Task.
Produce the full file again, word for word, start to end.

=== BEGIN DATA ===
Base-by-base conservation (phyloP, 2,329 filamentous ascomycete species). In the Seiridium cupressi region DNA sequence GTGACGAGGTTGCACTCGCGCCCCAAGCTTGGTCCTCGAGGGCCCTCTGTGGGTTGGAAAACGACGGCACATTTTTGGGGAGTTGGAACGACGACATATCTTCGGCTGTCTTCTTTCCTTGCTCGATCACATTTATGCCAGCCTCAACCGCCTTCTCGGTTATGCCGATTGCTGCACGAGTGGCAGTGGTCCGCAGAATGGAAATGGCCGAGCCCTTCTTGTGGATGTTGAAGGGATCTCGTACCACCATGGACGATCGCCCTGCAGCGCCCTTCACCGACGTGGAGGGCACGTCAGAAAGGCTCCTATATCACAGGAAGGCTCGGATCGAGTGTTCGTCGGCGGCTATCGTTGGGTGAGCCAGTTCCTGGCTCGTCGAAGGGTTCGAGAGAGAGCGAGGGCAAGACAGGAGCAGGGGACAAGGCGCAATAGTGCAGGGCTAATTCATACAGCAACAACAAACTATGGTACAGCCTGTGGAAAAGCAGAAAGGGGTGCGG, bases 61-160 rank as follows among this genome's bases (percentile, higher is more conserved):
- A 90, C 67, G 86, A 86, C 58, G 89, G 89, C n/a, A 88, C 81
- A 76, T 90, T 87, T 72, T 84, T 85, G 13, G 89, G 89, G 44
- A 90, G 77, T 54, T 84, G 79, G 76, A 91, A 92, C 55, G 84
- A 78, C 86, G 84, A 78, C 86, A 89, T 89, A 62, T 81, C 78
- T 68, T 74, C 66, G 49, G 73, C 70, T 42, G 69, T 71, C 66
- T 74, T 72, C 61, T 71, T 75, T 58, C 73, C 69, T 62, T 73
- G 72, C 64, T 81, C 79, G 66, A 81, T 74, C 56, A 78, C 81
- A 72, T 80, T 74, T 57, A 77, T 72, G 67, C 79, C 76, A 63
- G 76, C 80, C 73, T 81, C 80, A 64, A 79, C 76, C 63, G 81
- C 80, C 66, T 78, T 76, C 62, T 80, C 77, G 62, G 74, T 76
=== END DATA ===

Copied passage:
Base-by-base conservation (phyloP, 2,329 filamentous ascomycete species). In the Seiridium cupressi region DNA sequence GTGACGAGGTTGCACTCGCGCCCCAAGCTTGGTCCTCGAGGGCCCTCTGTGGGTTGGAAAACGACGGCACATTTTTGGGGAGTTGGAACGACGACATATCTTCGGCTGTCTTCTTTCCTTGCTCGATCACATTTATGCCAGCCTCAACCGCCTTCTCGGTTATGCCGATTGCTGCACGAGTGGCAGTGGTCCGCAGAATGGAAATGGCCGAGCCCTTCTTGTGGATGTTGAAGGGATCTCGTACCACCATGGACGATCGCCCTGCAGCGCCCTTCACCGACGTGGAGGGCACGTCAGAAAGGCTCCTATATCACAGGAAGGCTCGGATCGAGTGTTCGTCGGCGGCTATCGTTGGGTGAGCCAGTTCCTGGCTCGTCGAAGGGTTCGAGAGAGAGCGAGGGCAAGACAGGAGCAGGGGACAAGGCGCAATAGTGCAGGGCTAATTCATACAGCAACAACAAACTATGGTACAGCCTGTGGAAAAGCAGAAAGGGGTGCGG, bases 61-160 rank as follows among this genome's bases (percentile, higher is more conserved):
- A 90, C 67, G 86, A 86, C 58, G 89, G 89, C n/a, A 88, C 81
- A 76, T 90, T 87, T 72, T 84, T 85, G 13, G 89, G 89, G 44
- A 90, G 77, T 54, T 84, G 79, G 76, A 91, A 92, C 55, G 84
- A 78, C 86, G 84, A 78, C 86, A 89, T 89, A 62, T 81, C 78
- T 68, T 74, C 66, G 49, G 73, C 70, T 42, G 69, T 71, C 66
- T 74, T 72, C 61, T 71, T 75, T 58, C 73, C 69, T 62, T 73
- G 72, C 64, T 81, C 79, G 66, A 81, T 74, C 56, A 78, C 81
- A 72, T 80, T 74, T 57, A 77, T 72, G 67, C 79, C 76, A 63
- G 76, C 80, C 73, T 81, C 80, A 64, A 79, C 76, C 63, G 81
- C 80, C 66, T 78, T 76, C 62, T 80, C 77, G 62, G 74, T 76